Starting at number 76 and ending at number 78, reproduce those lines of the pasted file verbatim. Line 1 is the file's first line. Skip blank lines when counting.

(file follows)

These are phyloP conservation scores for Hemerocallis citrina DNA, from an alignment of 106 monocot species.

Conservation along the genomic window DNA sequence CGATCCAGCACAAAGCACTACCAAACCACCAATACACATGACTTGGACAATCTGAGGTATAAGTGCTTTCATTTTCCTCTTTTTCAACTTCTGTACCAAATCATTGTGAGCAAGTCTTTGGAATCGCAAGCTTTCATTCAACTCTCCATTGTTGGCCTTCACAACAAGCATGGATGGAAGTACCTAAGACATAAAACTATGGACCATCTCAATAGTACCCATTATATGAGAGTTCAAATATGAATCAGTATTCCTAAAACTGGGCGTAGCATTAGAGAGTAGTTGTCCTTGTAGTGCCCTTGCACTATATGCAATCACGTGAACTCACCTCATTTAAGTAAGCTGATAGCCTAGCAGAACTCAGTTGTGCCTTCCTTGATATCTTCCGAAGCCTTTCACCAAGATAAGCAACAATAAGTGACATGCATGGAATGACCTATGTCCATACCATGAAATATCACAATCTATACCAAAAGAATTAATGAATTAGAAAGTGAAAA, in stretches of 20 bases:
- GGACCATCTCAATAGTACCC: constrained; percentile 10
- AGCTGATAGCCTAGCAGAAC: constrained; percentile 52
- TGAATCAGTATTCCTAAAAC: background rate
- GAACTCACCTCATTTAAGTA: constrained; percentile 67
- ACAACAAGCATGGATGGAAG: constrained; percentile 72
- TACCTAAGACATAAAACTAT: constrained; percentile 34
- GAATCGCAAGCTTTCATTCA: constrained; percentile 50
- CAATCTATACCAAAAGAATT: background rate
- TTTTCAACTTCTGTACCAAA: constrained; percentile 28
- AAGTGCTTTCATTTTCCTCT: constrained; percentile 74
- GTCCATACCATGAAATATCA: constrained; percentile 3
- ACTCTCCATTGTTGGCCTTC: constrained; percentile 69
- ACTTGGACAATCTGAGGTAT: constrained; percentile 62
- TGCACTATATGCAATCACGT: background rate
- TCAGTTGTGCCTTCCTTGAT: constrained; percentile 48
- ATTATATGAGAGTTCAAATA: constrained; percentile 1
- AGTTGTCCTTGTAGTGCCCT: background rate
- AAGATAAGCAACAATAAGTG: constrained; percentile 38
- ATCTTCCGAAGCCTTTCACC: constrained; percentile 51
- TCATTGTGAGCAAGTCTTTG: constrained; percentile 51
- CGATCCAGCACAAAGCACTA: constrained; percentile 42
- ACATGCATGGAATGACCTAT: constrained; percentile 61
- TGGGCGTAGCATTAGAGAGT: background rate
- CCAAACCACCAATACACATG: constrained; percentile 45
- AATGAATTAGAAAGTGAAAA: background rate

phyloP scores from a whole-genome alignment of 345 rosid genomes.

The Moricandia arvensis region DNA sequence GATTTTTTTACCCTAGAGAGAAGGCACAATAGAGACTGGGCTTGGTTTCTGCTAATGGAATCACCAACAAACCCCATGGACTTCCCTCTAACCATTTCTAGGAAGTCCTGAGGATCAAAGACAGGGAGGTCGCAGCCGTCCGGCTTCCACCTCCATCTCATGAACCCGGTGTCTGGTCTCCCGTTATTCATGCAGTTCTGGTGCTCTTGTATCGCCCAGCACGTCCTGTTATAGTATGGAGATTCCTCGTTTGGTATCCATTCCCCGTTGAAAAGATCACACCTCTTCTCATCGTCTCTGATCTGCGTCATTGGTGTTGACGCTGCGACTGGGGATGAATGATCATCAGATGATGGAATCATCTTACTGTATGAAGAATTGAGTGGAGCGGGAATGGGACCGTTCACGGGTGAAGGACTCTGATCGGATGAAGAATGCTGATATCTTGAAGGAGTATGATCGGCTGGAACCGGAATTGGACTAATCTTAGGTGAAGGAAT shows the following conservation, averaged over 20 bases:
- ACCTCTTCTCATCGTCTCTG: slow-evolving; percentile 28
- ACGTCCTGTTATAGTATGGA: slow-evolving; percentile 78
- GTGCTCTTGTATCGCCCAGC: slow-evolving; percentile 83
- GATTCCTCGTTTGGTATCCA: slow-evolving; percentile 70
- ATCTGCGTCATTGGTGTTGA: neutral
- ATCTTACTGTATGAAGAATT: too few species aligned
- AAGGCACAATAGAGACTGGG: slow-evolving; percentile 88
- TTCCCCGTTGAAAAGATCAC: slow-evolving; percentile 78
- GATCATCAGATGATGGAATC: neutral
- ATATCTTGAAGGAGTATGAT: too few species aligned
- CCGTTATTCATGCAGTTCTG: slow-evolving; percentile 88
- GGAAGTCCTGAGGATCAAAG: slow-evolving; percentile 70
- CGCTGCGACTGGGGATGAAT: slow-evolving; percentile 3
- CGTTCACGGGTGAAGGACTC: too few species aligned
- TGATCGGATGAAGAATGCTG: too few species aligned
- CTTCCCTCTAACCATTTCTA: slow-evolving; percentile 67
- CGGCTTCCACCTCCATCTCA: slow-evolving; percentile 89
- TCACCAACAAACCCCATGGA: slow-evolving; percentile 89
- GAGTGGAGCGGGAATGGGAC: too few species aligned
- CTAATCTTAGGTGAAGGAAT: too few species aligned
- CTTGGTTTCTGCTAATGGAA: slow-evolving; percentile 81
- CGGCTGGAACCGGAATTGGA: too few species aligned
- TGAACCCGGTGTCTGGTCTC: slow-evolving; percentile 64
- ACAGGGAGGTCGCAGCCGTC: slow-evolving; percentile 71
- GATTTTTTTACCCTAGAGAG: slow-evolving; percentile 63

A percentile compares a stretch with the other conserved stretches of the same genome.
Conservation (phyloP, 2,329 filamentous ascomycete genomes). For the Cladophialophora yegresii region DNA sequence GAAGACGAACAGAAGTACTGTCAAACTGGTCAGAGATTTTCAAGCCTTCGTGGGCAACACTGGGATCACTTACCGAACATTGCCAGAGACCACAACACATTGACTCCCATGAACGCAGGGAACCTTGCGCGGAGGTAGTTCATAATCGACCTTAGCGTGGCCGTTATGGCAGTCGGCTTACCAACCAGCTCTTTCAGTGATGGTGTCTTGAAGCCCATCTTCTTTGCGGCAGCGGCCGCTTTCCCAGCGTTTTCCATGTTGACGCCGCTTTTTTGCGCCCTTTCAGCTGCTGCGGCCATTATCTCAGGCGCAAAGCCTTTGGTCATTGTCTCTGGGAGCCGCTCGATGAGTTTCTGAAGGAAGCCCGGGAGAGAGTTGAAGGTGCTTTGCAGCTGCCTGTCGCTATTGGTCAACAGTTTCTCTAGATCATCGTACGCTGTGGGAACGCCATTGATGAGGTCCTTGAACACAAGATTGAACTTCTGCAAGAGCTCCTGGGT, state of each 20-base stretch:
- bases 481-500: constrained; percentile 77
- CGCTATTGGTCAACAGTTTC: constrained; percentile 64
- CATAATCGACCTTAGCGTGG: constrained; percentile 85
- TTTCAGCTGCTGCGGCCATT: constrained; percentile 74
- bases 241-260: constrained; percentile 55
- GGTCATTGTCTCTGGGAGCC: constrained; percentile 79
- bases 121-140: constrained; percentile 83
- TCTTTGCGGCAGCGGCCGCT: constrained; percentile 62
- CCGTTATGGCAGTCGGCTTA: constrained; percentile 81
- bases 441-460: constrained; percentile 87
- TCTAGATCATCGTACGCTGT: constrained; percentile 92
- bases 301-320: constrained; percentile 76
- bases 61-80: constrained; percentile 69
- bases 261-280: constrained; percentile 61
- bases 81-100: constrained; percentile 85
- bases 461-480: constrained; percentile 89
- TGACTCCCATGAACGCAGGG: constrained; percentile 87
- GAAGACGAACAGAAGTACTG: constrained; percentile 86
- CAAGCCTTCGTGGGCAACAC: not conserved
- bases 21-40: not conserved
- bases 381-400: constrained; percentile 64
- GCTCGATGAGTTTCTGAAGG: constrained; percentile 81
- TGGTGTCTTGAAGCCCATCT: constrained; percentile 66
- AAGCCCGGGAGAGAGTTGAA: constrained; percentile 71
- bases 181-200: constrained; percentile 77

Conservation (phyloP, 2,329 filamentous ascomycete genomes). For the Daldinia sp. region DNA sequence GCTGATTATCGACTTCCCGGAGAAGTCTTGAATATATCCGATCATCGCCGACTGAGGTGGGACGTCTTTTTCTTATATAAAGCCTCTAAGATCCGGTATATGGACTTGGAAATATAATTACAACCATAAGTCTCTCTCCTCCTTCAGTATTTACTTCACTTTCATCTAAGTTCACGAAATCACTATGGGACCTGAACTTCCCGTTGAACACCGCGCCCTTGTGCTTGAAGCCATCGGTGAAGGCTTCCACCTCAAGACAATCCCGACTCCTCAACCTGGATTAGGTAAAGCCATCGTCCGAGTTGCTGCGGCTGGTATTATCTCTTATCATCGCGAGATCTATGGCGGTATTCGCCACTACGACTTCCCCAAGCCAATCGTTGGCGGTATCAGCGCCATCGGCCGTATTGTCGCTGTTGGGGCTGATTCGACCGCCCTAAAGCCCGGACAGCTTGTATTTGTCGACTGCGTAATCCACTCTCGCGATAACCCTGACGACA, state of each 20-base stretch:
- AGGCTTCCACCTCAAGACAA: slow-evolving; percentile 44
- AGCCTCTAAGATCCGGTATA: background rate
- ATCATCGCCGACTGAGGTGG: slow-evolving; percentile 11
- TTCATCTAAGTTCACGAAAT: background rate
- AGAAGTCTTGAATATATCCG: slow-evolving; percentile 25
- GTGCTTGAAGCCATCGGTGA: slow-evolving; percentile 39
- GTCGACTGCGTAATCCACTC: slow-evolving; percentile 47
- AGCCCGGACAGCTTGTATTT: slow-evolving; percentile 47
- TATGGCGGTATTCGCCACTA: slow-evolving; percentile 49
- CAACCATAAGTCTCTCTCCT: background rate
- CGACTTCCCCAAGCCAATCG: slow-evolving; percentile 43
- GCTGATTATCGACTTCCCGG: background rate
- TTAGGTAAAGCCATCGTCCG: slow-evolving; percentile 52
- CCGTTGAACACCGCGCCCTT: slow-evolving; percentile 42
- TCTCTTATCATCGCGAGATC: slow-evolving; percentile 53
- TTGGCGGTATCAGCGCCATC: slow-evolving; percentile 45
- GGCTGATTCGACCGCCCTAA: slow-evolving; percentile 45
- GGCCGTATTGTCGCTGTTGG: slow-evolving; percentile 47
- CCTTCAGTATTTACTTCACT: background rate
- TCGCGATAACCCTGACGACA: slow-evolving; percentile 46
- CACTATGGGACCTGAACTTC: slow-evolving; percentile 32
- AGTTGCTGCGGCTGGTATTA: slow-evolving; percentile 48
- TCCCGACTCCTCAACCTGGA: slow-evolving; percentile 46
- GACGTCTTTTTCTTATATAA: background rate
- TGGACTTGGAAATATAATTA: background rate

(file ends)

- bases 21-40: not conserved
- bases 381-400: constrained; percentile 64
- GCTCGATGAGTTTCTGAAGG: constrained; percentile 81